For Dems who may be worrying excessively about Trump’s very modest uptick in his approval ratings and the 3.9 percent unemployment rate for April, The Economist magazine has unveiled a wonky new “prediction model for America’s mid-term elections,” with some encouraging data for Democrats. The methodology article is replete with jazzy graphs and is subtitled “Our model estimates both the national political climate and the nuances of each district.” Credit The Economist with putting a lot of thought and effort into their model. In one paragraph, the author(s) explain,
With just 38 House elections in the dataset, there are not enough historical examples available to tease out the individual impact of each of these variables with all the others held constant—particularly since many of them tend to point in the same direction in any given year. However, for the purposes of prediction, we did not need to know exactly how much each type of information matters when taken in isolation. Instead, we can be satisfied simply by determining which composite blend of all the ingredients yielded the most accurate forecasts when presented with data about an election that had not been used to train our model.
Got that? The methodology article gets even more impenetrable for lowly laypersons who prefer cutting to the chase over nuanced statistical analysis. But The Economist is also providing daily updates based on the model, and it will be interesting to see how they perform in the closing days of the 2018 elections. You’ll have to read the article to see the lovely charts, But yesterday, The Economist gave Dems an “around 2 in 3” chance of winning a House of Reps majority. “On average, we expect the Democrats to win a 9-seat majority,” a ballpark 222-213 advantage. That’s better than Sabato’s Crystal Ball analyst Kyle Kondik, who sees “a coin flip battle for the House” in his latest update.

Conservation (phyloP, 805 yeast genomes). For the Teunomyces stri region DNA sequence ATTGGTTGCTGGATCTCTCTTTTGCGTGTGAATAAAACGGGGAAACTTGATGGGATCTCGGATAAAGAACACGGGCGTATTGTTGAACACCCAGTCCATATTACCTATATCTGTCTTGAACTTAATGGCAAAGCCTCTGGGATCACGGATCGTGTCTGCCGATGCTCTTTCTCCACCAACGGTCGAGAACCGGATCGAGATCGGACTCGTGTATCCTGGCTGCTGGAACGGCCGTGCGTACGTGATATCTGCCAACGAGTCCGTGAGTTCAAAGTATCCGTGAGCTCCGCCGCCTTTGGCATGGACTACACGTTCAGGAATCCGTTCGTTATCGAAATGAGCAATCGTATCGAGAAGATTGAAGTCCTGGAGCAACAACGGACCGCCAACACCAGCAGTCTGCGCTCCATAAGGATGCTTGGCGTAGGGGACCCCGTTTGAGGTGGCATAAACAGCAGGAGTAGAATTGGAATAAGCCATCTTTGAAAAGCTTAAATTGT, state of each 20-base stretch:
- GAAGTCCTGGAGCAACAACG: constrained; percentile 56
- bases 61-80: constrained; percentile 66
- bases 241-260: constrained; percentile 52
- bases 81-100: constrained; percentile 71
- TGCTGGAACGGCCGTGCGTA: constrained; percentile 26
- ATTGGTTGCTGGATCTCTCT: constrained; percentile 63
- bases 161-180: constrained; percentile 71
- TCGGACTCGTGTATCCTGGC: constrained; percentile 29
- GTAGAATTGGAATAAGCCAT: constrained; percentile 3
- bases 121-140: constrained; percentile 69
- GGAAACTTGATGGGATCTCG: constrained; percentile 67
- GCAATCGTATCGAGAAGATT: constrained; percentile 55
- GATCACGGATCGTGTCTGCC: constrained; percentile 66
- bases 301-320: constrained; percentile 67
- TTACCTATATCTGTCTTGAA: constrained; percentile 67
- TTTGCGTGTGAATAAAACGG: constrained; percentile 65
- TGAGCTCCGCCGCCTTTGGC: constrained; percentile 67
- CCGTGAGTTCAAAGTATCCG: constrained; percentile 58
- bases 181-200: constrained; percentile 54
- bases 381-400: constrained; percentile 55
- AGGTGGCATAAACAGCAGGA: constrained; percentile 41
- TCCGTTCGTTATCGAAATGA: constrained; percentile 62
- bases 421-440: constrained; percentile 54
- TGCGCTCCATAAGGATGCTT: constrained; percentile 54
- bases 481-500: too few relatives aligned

As for the number of House seats in play:
Although every seat is up for election, the real battle for control of the House is fought in a much smaller array of seats. We rate 278 seats, about two-thirds of them, as “safe”—where one party has a better than 99% chance to win. Another 87 are rated as “solid” (with a 90-99% chance to win). That leaves the remaining 70 seats to determine which party will control the House.
Not that it tells us much about the House lineup after the elections, but the model sees Democrats getting 54.1 percent of midterm votes, compared to 45.9 percent for Republicans, who get a hefty helping hand from gerrymandering. The Economist notes that “In 2014, for example, the Democrats won a House seat for every 189,000 votes they received. The Republicans, by contrast, won a seat for every 162,000.”
Further, “In order to be favoured to win the House our model thinks the Democrats must win the two-party national popular vote by about 6.9 points. If as many people vote in 2018 as did in 2014, that would mean the Democrats need to win 5.2 million more votes than the Republicans.” The daily update notes in closing that Democrats lead in “the best measure of how the election is playing out across the country,” the generic ballot by 43-37.
No doubt there are plenty of factors that don’t fit so well into such predictive models, especially unexpected events that impact national security, like a terrorist attack, or a sudden market crash or natural disaster. And no model will change the political reality that Democrats have to improve their recruitment, training and support of candidates, which is a huge challenge, especially with an unprecedented number of candidates running nationwide in 2018.